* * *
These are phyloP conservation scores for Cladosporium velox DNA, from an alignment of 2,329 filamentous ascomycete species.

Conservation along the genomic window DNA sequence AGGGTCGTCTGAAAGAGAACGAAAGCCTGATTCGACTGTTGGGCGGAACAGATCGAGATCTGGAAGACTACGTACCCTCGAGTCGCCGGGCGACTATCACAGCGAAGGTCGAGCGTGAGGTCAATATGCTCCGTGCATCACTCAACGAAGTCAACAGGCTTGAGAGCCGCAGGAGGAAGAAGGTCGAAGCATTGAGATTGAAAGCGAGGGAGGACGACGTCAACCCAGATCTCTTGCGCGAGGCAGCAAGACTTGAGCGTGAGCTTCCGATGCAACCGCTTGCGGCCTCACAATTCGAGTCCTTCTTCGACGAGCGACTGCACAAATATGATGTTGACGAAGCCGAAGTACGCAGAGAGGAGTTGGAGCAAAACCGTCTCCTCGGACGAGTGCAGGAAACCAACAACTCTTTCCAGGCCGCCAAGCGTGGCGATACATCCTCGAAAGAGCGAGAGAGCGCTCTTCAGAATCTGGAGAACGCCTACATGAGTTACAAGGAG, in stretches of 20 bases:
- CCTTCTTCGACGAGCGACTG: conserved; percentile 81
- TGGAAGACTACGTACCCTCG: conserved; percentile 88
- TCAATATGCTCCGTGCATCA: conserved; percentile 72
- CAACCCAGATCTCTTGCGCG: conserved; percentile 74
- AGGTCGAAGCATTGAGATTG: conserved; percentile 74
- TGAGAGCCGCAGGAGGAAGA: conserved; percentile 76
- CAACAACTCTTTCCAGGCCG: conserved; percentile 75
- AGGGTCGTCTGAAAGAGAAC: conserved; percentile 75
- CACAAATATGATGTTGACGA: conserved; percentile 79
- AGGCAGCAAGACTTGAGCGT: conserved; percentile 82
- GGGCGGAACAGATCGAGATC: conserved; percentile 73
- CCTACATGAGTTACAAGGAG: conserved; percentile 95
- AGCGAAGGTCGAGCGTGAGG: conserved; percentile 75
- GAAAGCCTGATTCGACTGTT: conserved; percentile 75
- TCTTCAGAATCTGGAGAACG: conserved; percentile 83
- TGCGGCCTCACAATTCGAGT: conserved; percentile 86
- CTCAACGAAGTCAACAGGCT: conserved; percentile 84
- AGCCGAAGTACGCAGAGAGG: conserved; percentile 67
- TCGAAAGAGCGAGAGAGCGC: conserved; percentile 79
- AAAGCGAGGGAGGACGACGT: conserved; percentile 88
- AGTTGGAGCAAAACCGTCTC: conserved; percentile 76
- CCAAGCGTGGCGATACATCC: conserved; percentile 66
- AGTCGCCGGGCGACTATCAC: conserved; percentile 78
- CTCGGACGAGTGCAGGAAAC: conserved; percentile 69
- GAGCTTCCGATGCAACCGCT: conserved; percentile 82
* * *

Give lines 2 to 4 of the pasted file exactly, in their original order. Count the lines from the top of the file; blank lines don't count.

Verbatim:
Conservation along the genomic window DNA sequence AGGGTCGTCTGAAAGAGAACGAAAGCCTGATTCGACTGTTGGGCGGAACAGATCGAGATCTGGAAGACTACGTACCCTCGAGTCGCCGGGCGACTATCACAGCGAAGGTCGAGCGTGAGGTCAATATGCTCCGTGCATCACTCAACGAAGTCAACAGGCTTGAGAGCCGCAGGAGGAAGAAGGTCGAAGCATTGAGATTGAAAGCGAGGGAGGACGACGTCAACCCAGATCTCTTGCGCGAGGCAGCAAGACTTGAGCGTGAGCTTCCGATGCAACCGCTTGCGGCCTCACAATTCGAGTCCTTCTTCGACGAGCGACTGCACAAATATGATGTTGACGAAGCCGAAGTACGCAGAGAGGAGTTGGAGCAAAACCGTCTCCTCGGACGAGTGCAGGAAACCAACAACTCTTTCCAGGCCGCCAAGCGTGGCGATACATCCTCGAAAGAGCGAGAGAGCGCTCTTCAGAATCTGGAGAACGCCTACATGAGTTACAAGGAG, in stretches of 20 bases:
- CCTTCTTCGACGAGCGACTG: conserved; percentile 81
- TGGAAGACTACGTACCCTCG: conserved; percentile 88